Saturday, 8 October 2016

My Review of Vernon White’s Purpose and Providence

My review of Vernon White’s Purpose and Providence: Taking Soundings in Western Thought, Literature and Theology has now been published in Regent’s Reviews 8:1 (2016). Here’s my concluding paragraph:

Purpose and Providence is an engaging read and White’s prose is elegant. He is not content simply to engage with theological ideas as such but dedicates a chapter to excavating layers of the transcendent from the writings of Thomas Hardy and Julian Barnes; a chapter to tracing the development of the doctrine of providence in Christian thought, from Augustine through to Barth, via Thomas Aquinas, John Calvin, and even Friedrich Schleiermacher and G.W.F. Hegel; and still another chapter to more recent accounts of divine action, including those of the science and religion dialogue and Kevin Vanhoozer’s model of divine communicative action (of which White appears highly appreciative). White is fair to his interlocutors and modest in what his own proposals might achieve or contribute to wider discussions. As with any monograph, there are points in the details that could be perceived as weaknesses. For example, the idea of figural interpretation is such an important element of Purpose and Providence that I cannot help but wonder if White should explain it in more detail than he does. His ideas are shown to resonate with Scripture, but arguably some actual exegesis of specific biblical passages might have been useful as well (though I accept such exegetical reflections would probably have interrupted White’s overall thesis). And some, including me, might find that White’s account of God’s radical otherness bears too much conceptual weight; if pushed too hard, surely such radical otherness essentially transmutes into an unconstrained omnipotence—a recurring vulnerability in discussions of divine providence. But against these things, I can only emphasise that Purpose and Providence is pregnant with possibilities and so essential reading for anyone with an academic interest in the doctrine of providence.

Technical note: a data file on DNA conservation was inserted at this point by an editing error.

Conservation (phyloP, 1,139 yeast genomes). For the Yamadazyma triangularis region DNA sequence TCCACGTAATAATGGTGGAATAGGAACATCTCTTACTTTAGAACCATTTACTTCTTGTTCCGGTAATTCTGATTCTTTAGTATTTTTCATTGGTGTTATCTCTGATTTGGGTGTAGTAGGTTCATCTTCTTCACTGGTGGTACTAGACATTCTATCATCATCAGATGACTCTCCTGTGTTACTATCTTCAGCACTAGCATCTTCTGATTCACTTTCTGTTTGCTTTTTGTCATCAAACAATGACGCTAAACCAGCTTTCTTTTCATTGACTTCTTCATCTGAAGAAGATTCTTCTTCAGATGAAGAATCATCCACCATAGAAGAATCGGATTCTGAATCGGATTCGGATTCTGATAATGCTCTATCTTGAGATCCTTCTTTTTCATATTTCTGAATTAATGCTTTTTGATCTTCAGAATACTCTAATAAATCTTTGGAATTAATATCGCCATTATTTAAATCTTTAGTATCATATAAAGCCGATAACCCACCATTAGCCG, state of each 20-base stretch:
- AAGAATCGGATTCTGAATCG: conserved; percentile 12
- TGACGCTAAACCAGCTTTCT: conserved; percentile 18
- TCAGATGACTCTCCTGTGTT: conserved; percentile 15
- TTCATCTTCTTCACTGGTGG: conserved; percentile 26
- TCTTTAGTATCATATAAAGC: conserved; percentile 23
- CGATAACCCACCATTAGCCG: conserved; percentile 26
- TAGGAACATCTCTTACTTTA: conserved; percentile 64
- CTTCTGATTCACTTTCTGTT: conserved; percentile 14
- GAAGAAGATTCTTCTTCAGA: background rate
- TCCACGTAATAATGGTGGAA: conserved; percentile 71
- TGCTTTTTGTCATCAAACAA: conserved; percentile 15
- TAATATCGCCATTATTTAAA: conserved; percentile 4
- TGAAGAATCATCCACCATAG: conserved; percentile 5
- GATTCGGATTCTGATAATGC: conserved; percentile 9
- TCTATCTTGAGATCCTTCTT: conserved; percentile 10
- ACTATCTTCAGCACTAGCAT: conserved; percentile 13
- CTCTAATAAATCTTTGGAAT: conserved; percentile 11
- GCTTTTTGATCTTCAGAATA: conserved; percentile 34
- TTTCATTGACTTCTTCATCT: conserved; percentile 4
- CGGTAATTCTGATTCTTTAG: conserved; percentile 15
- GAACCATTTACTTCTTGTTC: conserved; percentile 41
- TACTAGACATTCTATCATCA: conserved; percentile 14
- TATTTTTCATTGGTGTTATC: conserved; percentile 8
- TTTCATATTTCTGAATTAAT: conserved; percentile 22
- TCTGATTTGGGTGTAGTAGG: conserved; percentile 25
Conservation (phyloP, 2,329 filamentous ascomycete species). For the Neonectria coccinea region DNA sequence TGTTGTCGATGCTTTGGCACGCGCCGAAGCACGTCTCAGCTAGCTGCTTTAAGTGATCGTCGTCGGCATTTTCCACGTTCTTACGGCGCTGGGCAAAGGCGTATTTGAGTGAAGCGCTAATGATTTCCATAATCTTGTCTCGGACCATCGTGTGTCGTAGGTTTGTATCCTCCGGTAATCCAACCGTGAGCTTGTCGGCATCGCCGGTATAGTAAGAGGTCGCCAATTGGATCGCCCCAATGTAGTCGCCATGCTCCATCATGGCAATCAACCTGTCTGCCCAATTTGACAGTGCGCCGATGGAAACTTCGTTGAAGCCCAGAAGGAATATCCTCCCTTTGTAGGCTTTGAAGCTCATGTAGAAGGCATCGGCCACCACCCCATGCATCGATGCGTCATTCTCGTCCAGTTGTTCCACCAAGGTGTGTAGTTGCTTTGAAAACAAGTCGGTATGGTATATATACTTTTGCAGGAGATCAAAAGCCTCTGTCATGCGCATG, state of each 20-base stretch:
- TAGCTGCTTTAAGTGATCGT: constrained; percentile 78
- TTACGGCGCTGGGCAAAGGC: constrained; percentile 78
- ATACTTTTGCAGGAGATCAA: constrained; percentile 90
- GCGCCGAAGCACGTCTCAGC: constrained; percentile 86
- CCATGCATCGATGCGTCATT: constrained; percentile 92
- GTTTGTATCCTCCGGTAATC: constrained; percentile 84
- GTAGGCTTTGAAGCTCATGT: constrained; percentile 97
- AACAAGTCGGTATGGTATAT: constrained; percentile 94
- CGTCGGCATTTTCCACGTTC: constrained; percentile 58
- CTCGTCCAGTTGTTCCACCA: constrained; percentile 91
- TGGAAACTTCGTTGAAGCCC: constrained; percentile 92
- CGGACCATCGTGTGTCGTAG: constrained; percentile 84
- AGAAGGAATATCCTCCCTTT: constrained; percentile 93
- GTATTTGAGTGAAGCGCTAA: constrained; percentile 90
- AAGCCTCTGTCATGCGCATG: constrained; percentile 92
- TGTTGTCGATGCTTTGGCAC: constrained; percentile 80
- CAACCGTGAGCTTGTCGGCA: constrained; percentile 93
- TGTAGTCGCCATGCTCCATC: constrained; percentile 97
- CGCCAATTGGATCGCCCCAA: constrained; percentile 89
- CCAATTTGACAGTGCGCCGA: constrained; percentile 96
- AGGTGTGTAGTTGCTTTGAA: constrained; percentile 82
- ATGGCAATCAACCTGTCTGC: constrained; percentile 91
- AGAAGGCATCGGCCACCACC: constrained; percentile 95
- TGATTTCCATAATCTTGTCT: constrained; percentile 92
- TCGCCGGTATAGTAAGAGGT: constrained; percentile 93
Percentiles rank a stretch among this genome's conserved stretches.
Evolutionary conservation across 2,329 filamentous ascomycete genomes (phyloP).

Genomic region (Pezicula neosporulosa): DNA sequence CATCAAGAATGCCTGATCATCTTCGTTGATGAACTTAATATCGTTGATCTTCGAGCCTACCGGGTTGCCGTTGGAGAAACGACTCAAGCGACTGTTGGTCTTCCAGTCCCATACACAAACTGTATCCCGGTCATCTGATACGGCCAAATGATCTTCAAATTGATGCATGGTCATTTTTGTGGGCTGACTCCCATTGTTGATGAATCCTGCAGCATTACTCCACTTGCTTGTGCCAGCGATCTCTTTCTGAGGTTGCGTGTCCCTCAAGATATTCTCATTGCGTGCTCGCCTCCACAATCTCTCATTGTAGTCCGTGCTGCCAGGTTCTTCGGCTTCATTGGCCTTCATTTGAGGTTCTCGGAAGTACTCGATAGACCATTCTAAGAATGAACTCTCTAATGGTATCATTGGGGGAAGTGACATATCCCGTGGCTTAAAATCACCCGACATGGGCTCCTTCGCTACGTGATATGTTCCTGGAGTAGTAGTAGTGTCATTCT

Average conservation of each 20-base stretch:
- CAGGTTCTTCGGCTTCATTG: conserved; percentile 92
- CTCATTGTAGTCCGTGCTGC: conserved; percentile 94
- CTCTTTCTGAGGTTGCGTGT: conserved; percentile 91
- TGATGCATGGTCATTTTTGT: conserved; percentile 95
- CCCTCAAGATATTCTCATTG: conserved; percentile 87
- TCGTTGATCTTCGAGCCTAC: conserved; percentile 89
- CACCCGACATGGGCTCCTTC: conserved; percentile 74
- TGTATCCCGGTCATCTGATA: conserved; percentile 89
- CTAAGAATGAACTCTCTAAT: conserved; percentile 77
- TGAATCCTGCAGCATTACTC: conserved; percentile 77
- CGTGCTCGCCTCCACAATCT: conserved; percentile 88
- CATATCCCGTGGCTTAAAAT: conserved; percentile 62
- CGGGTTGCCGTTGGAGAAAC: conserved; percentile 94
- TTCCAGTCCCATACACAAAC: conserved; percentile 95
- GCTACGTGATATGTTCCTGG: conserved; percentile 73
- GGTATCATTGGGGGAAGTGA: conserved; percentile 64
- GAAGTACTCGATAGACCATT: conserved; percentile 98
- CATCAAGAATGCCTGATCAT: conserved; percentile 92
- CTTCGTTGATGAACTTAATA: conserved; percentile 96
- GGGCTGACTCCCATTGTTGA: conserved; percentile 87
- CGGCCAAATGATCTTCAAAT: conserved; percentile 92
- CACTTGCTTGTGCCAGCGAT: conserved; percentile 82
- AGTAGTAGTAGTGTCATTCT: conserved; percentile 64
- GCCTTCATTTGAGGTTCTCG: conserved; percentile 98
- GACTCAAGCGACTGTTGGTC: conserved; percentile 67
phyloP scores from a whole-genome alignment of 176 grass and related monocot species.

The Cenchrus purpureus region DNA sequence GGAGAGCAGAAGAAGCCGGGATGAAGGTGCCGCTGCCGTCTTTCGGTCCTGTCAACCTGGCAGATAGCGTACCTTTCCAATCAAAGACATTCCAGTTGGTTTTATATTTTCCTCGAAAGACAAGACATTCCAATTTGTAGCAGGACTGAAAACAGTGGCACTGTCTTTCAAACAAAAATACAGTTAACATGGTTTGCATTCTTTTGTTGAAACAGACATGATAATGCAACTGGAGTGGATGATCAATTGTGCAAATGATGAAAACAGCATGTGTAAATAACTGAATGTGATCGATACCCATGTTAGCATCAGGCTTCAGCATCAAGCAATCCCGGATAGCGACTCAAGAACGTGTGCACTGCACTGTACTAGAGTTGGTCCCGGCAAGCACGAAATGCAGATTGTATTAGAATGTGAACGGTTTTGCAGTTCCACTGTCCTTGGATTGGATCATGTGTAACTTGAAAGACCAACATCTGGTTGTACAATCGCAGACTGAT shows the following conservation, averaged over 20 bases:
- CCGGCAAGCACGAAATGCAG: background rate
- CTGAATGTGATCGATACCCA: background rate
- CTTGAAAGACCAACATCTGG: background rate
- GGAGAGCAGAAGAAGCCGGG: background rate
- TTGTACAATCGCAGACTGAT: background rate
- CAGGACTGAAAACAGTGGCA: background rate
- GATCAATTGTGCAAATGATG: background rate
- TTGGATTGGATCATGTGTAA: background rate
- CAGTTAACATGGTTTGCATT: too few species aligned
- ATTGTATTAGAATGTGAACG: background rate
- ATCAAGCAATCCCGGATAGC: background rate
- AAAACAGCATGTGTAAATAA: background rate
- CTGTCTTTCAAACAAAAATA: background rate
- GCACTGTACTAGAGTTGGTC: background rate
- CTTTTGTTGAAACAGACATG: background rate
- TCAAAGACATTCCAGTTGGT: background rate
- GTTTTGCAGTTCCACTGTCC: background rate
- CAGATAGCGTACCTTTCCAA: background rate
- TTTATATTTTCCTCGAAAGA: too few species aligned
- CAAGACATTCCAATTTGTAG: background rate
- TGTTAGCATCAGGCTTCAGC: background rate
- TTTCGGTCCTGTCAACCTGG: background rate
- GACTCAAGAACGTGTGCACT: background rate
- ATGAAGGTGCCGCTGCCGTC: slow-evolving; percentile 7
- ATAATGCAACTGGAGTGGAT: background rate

No comments:

Post a Comment